High-altitude balloons, filmy bags of helium floating at altitudes that no known airplane can sustain, have attracted increasing attention as the US Air Force has looked at "near space" -- above air traffic, with long lines of sight -- as an operating regime. One snag: balloons go whither the wind blows, payload and all.
A USAF-sponsored project to deal with that problem, Talon Topper, has been under way for several years, and a critical demonstration has just been disclosed. Contractor Near Space Corporation -- based in Oregon -- has successfully tested a Payload Return Vehicle (PRV), a radical lifting-body glider that can safely descend from very high altitudes to a controlled landing, returning an instrument package to a desired location.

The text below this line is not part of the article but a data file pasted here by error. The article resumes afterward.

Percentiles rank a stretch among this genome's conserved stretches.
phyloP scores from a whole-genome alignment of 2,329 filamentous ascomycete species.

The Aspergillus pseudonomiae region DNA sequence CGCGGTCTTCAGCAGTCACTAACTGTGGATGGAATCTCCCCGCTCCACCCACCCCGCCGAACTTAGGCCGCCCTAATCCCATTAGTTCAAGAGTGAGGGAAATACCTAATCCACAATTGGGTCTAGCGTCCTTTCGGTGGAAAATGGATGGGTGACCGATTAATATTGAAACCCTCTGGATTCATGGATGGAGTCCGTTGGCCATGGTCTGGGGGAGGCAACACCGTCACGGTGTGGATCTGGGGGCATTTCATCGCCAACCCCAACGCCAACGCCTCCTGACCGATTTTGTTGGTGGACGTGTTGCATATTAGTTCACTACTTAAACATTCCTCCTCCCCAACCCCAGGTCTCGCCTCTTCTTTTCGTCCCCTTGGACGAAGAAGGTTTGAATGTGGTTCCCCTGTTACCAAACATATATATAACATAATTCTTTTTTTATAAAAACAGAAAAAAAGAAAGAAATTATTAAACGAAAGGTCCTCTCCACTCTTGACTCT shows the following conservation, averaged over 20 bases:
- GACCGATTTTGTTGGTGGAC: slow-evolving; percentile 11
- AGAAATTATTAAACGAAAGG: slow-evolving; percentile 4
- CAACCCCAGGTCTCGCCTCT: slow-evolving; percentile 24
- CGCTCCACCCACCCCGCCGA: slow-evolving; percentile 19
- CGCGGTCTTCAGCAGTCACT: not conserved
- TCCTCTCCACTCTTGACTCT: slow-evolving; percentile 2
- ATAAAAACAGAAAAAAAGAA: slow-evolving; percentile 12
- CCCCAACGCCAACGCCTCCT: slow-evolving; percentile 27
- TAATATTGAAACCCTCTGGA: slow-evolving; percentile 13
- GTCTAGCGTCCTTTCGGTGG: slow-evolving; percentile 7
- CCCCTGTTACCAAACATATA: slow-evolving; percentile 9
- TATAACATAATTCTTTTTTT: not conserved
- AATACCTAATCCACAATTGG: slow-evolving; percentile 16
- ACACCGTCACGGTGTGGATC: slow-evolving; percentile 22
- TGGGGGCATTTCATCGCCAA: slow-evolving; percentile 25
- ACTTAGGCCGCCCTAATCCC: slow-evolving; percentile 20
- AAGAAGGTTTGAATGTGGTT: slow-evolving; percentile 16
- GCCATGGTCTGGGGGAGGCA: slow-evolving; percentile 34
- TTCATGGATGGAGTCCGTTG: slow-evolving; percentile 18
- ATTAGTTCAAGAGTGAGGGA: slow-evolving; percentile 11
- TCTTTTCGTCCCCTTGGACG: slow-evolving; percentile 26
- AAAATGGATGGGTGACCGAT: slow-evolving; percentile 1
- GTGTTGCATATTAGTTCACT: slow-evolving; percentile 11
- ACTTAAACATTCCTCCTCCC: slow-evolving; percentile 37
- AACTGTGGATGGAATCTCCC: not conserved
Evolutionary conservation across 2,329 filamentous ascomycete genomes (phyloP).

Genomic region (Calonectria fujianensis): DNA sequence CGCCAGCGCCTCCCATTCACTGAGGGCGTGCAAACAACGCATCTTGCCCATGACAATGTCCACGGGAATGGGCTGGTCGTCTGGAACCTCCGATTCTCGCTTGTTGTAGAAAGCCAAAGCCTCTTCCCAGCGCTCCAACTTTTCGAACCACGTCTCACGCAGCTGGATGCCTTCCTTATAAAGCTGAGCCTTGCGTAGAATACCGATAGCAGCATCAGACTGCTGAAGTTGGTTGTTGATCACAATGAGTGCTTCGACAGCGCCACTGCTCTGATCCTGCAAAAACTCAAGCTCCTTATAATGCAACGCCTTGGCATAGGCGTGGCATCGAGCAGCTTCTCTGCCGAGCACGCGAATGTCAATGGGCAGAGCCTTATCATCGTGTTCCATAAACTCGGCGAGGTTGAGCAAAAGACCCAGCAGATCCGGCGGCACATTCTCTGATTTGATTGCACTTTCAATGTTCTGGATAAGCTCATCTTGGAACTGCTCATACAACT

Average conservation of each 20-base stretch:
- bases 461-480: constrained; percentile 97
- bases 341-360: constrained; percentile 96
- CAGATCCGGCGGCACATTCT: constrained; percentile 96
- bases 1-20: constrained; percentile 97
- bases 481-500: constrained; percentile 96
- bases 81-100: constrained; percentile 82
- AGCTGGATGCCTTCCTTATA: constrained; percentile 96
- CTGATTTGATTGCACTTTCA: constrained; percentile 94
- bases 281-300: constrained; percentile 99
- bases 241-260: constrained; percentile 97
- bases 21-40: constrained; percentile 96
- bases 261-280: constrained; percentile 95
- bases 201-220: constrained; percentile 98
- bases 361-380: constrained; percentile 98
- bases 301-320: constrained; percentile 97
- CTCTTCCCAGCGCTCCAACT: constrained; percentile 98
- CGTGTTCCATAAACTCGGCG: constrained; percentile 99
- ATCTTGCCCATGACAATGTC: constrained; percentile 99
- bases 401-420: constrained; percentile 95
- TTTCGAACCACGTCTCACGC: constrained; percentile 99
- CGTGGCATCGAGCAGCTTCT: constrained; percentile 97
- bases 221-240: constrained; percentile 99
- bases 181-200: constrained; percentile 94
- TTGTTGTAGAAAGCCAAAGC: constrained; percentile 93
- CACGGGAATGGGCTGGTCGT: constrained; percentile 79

Alert readers will instantly recognize the PRV for what it is -- a close relative of the Facetmobile, the all-flat-surface personal aircraft designed and test-flown by Barnaby Wainfan, who is employed in civilian life as as an ace aerodynamicist at Northrop Grumman.
Important aspects of the design include the ability to stay under control in a Mach 0.98 dive (don't try that with a conventional glider design), very light weight (useful for something carried by a balloon) and a shape that readily accommodates large payloads and antennas. It also has a very low stalling speed for easy and safe recovery. Faceting is not there for stealth but to make the aircraft easy to build.
See the entire entry from Aviation Week's Ares blog at Military.com.